Respect and Military Bearing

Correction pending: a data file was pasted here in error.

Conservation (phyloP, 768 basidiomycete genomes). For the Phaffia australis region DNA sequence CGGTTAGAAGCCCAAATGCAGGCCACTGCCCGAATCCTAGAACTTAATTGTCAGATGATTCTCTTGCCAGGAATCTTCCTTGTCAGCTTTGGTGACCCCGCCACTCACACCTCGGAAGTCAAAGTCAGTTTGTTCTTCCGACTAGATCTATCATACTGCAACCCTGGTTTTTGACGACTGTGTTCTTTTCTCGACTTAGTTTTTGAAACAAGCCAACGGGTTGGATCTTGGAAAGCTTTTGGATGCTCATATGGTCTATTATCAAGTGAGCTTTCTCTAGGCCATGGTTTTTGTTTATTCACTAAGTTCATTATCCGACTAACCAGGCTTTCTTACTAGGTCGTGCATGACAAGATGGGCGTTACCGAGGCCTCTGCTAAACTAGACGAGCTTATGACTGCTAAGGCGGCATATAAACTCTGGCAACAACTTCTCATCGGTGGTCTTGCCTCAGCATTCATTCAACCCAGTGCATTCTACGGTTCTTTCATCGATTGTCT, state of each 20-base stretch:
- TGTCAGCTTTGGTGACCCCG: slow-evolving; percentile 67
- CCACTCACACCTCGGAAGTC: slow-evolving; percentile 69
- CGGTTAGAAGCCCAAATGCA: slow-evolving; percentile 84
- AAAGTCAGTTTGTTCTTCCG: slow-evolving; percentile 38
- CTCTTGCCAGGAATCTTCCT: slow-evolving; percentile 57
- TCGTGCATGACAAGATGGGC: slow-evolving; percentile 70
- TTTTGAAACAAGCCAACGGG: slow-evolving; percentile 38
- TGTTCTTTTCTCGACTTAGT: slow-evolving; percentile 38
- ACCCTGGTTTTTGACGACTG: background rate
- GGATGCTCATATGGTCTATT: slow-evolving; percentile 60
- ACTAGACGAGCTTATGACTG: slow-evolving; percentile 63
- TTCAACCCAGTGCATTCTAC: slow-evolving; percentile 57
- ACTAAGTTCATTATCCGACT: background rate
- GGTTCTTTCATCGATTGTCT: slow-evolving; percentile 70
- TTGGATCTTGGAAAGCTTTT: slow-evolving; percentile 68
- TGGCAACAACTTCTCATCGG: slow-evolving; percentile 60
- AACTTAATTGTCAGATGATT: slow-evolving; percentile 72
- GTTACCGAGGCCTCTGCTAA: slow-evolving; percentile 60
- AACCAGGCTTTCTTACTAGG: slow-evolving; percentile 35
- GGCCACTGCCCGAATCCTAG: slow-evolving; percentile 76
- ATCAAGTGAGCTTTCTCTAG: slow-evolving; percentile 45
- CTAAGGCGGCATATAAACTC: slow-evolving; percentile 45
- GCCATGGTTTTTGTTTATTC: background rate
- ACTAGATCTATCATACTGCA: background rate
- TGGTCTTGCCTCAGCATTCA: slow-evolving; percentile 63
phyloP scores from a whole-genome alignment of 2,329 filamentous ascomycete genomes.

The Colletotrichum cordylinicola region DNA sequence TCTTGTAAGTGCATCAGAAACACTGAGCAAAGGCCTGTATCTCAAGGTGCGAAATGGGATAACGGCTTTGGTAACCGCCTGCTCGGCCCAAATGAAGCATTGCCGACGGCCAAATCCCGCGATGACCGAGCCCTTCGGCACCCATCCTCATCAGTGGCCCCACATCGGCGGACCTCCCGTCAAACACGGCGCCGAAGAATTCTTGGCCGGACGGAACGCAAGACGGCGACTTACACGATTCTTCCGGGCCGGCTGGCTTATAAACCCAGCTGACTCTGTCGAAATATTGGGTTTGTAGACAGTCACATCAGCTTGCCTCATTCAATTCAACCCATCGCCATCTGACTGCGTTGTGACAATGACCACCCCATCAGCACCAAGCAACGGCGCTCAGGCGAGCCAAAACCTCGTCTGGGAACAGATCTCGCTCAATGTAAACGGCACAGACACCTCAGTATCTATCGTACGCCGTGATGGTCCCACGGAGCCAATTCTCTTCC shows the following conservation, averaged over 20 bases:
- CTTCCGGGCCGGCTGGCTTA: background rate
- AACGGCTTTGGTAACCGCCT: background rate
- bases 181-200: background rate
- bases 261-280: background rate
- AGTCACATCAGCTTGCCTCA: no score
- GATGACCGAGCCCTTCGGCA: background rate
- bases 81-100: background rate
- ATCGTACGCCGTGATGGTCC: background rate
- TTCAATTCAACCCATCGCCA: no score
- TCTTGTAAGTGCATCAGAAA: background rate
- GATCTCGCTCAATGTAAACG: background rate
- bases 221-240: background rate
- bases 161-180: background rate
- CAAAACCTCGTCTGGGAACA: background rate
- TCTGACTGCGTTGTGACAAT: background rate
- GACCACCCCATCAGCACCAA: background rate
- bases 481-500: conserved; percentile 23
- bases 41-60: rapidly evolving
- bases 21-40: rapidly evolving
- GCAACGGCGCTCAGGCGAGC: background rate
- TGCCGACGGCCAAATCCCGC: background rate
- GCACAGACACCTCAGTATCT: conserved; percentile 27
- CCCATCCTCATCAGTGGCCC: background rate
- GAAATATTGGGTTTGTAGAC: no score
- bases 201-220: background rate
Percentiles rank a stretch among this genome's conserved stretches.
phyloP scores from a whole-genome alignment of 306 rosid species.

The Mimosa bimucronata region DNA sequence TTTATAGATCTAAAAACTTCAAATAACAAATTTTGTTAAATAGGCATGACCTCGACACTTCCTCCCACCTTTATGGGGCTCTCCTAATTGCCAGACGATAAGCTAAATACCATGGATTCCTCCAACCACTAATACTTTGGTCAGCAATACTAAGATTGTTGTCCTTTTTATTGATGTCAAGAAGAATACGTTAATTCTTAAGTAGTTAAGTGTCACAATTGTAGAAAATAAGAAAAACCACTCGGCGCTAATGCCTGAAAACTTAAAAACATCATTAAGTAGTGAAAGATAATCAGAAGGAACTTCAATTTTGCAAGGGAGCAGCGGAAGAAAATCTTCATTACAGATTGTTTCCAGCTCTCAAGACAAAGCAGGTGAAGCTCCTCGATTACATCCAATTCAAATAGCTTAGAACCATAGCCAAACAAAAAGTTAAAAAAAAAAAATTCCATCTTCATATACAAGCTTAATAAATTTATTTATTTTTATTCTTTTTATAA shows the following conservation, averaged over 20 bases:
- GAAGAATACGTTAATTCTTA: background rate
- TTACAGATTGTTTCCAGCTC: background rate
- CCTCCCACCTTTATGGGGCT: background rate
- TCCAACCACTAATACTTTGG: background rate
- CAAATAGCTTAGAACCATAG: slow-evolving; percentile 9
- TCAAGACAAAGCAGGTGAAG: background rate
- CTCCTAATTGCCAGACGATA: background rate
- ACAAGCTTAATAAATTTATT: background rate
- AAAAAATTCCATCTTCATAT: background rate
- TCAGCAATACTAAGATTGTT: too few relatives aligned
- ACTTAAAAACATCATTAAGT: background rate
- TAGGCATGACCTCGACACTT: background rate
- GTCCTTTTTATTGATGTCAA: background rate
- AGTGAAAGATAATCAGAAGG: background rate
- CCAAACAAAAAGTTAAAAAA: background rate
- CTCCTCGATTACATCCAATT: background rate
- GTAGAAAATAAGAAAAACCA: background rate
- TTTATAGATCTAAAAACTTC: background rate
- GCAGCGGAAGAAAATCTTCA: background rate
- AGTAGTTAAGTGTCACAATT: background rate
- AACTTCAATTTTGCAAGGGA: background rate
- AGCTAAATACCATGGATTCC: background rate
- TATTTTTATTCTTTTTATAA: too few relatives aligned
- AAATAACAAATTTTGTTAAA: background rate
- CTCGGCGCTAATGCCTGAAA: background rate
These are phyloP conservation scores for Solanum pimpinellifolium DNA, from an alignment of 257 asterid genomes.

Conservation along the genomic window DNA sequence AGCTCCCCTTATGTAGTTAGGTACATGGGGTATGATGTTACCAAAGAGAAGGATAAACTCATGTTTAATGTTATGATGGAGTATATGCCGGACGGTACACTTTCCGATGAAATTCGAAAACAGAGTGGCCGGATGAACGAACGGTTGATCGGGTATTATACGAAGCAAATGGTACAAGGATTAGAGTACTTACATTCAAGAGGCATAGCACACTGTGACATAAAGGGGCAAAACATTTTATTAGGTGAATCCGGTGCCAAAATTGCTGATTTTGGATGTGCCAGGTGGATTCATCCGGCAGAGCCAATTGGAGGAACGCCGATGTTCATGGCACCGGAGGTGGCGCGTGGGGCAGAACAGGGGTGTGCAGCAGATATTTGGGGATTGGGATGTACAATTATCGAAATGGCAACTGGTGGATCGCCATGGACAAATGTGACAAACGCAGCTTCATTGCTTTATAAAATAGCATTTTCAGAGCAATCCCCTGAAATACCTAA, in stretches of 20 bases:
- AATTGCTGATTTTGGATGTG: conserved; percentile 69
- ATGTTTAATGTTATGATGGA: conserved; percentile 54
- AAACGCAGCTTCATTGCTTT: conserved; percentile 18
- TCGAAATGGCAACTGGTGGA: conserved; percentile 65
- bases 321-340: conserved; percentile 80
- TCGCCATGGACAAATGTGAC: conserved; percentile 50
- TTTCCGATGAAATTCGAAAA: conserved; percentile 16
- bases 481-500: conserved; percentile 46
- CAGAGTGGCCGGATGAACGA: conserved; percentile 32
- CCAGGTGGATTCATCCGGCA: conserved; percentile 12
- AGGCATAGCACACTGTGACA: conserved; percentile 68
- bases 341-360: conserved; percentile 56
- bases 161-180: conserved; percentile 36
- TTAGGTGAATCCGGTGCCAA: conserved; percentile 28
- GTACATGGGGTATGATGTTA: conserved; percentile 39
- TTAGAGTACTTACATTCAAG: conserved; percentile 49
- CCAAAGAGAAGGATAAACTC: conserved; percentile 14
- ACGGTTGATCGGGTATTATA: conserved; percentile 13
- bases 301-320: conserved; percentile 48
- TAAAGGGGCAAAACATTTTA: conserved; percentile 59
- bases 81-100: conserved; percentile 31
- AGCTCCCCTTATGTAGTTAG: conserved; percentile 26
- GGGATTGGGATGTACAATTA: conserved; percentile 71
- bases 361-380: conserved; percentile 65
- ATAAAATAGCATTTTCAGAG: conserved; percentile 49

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The Leadership of Military Bearing and its correlation with Respect to Non-Commissioned Officers The purpose of this document is not to document or describe the negatives of poor “NCOs’” but to instead assist and strengthen its organization. It is best to review this document with an open and clear mind while understanding that the world consists of individuals with unlike minds. Yes, the United States Army and its NCOs’ would love for everyone to march to the beat of their drum, unfortunately certain circumstances don’t always agree to that cadence. It is also to inform the reader of military bearing. Yes, it’s a wide-ranging and somewhat unclear subject. Because of this, I have chosen to highlight and summarize its purpose, as described in the United States Army Doctrine Reference Publication 6-22, in which ALL soldiers should be familiarize themselves with if not already. As I currently recruit writing patterns and mental observations dealing with the subject at hand. I am reminded of my Drill Instructors and the way in which they carried themselves. Fort Benning was a great place for me to begin my United States Army career. It served as a fine and descriptive example of what and how the United States Army creates its civilian trainees into community leaders of tomorrow. Fort Benning prides itself on their motto “FOLLOW ME” which carries such stalwart substance. This phrase exemplifies what a true Non-Commissioned Officer should strive to attain and continue, even after reaching that rank. Of the many important subjects in which I was educated in Basic Training, none stood out to me as much as Military Bearing. What would a common civilian assume its definition? I asked one of my nieces this question and her response was “how to bear with the military and its commands.” She isn’t really too far from its true meaning but according to the United

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